Three major book prizes awarded November 16 to 20 recognize writing from the Asian, American, and Spanish-language literary fronts.
On November 16, a winner will be announced for the Man Asian Literary Prize, which goes to authors from the Asian continent or territories for a work not yet published in English. The prize brings a monetary award of $10,000, as well a strong boost toward being published: Wolf Totem by Chinese author Jiang Rong, who won the first Man Asian Prize in 2007, was published in English in early 2008, and 2008 winner Ilustrado by Montreal-based Filipino writer Miguel Syjuco will be published in April 2010. The 2009 shortlist includes writers from India, Kasmir, China, and the Philipines.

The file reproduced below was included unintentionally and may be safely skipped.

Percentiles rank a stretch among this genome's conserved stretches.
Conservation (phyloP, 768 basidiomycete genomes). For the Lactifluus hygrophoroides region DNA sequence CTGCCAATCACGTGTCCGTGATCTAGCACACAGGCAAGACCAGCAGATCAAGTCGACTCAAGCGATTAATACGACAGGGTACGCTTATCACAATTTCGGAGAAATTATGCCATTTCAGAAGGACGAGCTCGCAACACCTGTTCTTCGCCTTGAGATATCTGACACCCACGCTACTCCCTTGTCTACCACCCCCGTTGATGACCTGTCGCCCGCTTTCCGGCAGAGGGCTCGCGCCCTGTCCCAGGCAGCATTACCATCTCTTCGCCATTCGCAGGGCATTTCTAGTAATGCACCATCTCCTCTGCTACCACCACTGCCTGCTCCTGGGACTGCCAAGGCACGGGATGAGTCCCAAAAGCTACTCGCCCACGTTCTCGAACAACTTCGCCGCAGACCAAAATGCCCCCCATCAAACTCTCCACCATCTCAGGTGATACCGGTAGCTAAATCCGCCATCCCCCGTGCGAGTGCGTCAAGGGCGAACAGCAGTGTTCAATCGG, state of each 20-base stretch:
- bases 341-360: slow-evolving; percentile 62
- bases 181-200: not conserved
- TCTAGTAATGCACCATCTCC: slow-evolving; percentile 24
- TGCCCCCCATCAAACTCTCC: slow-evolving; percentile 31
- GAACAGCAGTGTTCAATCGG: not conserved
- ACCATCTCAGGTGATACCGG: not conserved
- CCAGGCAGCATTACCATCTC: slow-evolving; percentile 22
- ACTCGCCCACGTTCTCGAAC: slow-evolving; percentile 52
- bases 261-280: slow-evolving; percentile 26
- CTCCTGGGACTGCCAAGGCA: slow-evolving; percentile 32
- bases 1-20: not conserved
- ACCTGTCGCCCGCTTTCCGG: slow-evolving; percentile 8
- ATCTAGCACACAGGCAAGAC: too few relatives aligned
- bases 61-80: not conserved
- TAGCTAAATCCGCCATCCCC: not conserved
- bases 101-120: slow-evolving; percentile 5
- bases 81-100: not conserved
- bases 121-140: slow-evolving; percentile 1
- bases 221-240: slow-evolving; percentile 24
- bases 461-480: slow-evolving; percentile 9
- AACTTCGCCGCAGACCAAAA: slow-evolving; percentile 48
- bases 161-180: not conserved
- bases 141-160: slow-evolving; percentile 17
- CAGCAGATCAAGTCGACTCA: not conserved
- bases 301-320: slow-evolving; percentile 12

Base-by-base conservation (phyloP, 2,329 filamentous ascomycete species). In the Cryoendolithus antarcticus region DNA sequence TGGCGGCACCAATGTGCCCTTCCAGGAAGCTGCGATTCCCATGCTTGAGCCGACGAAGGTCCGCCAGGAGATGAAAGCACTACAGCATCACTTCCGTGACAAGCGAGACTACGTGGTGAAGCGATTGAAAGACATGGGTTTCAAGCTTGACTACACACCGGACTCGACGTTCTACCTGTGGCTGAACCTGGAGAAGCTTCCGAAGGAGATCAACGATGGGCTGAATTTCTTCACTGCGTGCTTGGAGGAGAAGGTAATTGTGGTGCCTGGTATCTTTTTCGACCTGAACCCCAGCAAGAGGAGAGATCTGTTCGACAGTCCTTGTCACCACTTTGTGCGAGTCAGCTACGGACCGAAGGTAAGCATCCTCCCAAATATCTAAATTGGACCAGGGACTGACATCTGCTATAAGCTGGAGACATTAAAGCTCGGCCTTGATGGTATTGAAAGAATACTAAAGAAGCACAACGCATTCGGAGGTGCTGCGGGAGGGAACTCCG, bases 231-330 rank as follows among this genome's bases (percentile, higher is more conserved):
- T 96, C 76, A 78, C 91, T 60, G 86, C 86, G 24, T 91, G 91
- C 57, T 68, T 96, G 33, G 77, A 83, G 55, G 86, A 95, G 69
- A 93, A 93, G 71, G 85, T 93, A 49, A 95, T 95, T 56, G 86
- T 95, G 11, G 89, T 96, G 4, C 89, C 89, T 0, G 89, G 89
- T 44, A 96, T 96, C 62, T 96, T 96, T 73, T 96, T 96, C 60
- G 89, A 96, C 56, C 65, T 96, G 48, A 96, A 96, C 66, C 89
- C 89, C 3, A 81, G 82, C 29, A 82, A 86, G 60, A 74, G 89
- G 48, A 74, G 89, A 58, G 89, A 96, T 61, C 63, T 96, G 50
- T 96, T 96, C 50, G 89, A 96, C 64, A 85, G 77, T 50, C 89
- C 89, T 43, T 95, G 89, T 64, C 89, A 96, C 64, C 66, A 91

On November 18, the literary week continues in the United States with the National Book Awards, which also carry with them a $10,000 monetary award. The first National Book Award was given in 1950; now considered the nation's preeminent literary prize, the awards cover four categories: Fiction, Nonfiction, Poetry, and Young People's Literature. The National Book Awards are intended to help advance the careers of both established and emerging writers. Recent winners in fiction include Richard Powers, Jonathan Franzen, and Lily Tuck.
On Friday, November 20, the winner of the 2009 Premio Miguel de Cervantes will be announced in Madrid. The leading prize worldwide for literature written in Spanish, the Premio Cervantes has since 1976 recognized the achievement of Spanish-language writers. Often compared to the English-language Booker Prize because it rewards authors from multiple countries, the Premio Cervantes recognizes the lifetime achievement of the winning authors, making it more similar to a Spanish-language Nobel Prize in Literature. Winners receive a monetary award of €125,000 from the Ministry of Culture of Spain.